So I know it has been a while since I’ve posted. I’ve got a lot to share. This is part technique/tips part just a fun update. Lets dive on in.
So my wife Heidi teaches math at Loy Norrix high school in Kalamazoo, MI. Through this shoot my name got brought up as someone who might be willing to help produce some images for the spring musical Footloose. After saying “yes”, the extremely talented Ruby Tanja (yes, she’s still in high school) and I brainstormed ideas for how we wanted to portray the two leads, Gabby and Joe.
My ideas were to pull from the 1984 version of Footloose starring Kevin Bacon. I settled on three images I thought we should carry the spirit of:
So we’ve got
3. Leads together.
We’ll tackle things in reverse order with a few other shots before we get to the blog title image (the Jumping.
For #3, Heidi, Ruby, the leads and I walked around and had senior-picture time. We found an area where the leads could get some good natural backlight on their hair and we were in business. Below is the fully edited shot (Thanks for editing this, Ruby!)
For #2, Joe’s character is from Chicago and with Joe in his leather jacket we felt that finding something Chicago-y would work better than a pole-barn like the shot of ol’ Kev. We’re talkin’ graffiti, y’all! Ruby did an excellent job editing this. Bringing more light to Joe’s face and definition into the texture on Joe’s jacket.
We still needed a shot of Gabby our female lead. We opted for a well lit brick wall but the harsh sun on her face was a problem. Using a 5-in-1 diffuser, we first shot with her face in shadow until we were satisfied with her expression. Next, we moved the diffuser around in the background to allow us to create a composite final image where the backround wasn’t attention grabbing and distracting. I love the final (Again, Ruby on the edits and diffuser holding).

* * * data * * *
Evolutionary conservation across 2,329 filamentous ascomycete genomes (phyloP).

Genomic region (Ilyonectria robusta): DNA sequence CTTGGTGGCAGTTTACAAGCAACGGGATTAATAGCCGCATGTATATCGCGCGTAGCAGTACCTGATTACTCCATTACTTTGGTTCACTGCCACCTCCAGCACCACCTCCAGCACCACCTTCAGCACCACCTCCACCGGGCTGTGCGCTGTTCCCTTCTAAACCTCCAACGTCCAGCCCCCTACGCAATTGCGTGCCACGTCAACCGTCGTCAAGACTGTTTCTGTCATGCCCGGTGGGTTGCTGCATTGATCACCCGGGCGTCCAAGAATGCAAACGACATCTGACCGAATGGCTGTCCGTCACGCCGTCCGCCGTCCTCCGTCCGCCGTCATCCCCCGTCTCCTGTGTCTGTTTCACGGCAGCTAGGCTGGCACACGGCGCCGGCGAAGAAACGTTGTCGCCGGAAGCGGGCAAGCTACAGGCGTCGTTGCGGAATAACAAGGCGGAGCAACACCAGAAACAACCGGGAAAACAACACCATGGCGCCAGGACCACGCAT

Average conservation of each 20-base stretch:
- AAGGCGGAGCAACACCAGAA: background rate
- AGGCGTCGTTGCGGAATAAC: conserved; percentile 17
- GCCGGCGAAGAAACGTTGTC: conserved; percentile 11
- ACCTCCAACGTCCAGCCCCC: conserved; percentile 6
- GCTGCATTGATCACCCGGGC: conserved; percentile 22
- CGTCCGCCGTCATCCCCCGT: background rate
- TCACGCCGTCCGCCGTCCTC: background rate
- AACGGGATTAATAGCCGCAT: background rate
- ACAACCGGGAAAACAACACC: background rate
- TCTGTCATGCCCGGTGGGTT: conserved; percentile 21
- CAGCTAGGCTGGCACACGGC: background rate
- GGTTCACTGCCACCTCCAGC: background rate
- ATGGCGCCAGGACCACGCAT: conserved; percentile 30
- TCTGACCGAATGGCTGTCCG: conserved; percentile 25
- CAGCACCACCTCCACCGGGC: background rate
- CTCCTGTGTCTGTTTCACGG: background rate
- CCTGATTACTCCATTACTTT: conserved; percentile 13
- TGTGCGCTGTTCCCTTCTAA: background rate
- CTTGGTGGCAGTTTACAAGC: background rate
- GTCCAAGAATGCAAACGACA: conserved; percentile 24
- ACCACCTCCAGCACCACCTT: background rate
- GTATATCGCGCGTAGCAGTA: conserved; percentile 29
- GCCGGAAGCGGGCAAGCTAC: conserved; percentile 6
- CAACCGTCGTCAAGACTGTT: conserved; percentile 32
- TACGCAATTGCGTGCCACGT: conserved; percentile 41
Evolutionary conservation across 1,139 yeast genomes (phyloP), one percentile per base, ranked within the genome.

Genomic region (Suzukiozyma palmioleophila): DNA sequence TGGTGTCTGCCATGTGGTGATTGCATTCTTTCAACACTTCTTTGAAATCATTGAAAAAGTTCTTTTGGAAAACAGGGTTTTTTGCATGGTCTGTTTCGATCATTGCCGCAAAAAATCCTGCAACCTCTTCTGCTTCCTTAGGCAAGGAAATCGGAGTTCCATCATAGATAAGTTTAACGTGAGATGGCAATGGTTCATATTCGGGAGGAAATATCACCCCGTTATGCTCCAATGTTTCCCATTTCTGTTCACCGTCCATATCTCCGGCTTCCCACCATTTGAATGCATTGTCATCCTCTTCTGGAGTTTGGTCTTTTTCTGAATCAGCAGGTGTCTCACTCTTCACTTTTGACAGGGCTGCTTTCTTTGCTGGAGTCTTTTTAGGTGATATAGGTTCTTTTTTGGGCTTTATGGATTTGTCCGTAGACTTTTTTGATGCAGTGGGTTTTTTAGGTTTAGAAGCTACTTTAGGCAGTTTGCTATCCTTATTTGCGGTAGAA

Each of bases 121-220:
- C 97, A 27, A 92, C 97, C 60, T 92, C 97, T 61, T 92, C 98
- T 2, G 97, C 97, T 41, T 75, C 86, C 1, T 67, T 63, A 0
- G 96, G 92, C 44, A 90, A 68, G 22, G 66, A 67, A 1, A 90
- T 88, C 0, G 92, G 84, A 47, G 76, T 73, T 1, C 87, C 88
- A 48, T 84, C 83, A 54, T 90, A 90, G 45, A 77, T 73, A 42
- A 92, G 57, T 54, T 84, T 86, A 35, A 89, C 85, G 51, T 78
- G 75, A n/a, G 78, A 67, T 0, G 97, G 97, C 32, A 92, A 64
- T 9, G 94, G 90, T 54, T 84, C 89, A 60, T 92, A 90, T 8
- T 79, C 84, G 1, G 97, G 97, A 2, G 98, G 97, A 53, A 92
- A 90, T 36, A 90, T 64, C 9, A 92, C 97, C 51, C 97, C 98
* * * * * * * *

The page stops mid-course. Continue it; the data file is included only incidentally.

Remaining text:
So now lets talk about the jumping and the strobes. Again, this is the image we’re feeding from:
So they’re jumping and there’s some theater lighting going on. Already we knew to get a trampoline but how should we light ours? Seeking to recreate the hard-light look with that snow strobe shoot we went with unmodified bare strobes. I’ve have 3 strobes so we used one to backlight and the other two to sandwich the talent. Oh yeah, and we had wanted to add water into the equation so Heidi is off camera spraying water between me and the subject. After dialing in the aperture to account for the fading ambient light we went to work…
…and failed miserably:
It didn’t take long to realize that we needed to simplify things. Gabby and Joe jumping at the same time was difficult enough without having to worry about their expressions, shadows on each other’s face from the sandwiching flashes, water obscuring their bodies, rainbows, neighborhood h8ers, you name it. We decided to separate every component. After many takes, we landed on some gold. below are the two jumping “keepers” I worked with.
Next we needed water. Killing the side lights, I had Heidi shoot water as she had earlier. From left to right, here’s the process I went through.
To reduce glare and rainbows, I simply composed my shot with the flash out of frame. In post, I rotated the image around to make the light source better match the jumpers.
Superimposing the jumpers onto one water shot, I masked a second and third layer of water onto the jumpers to tuck them between water blankets.
Comments? Questions? Thoughts?
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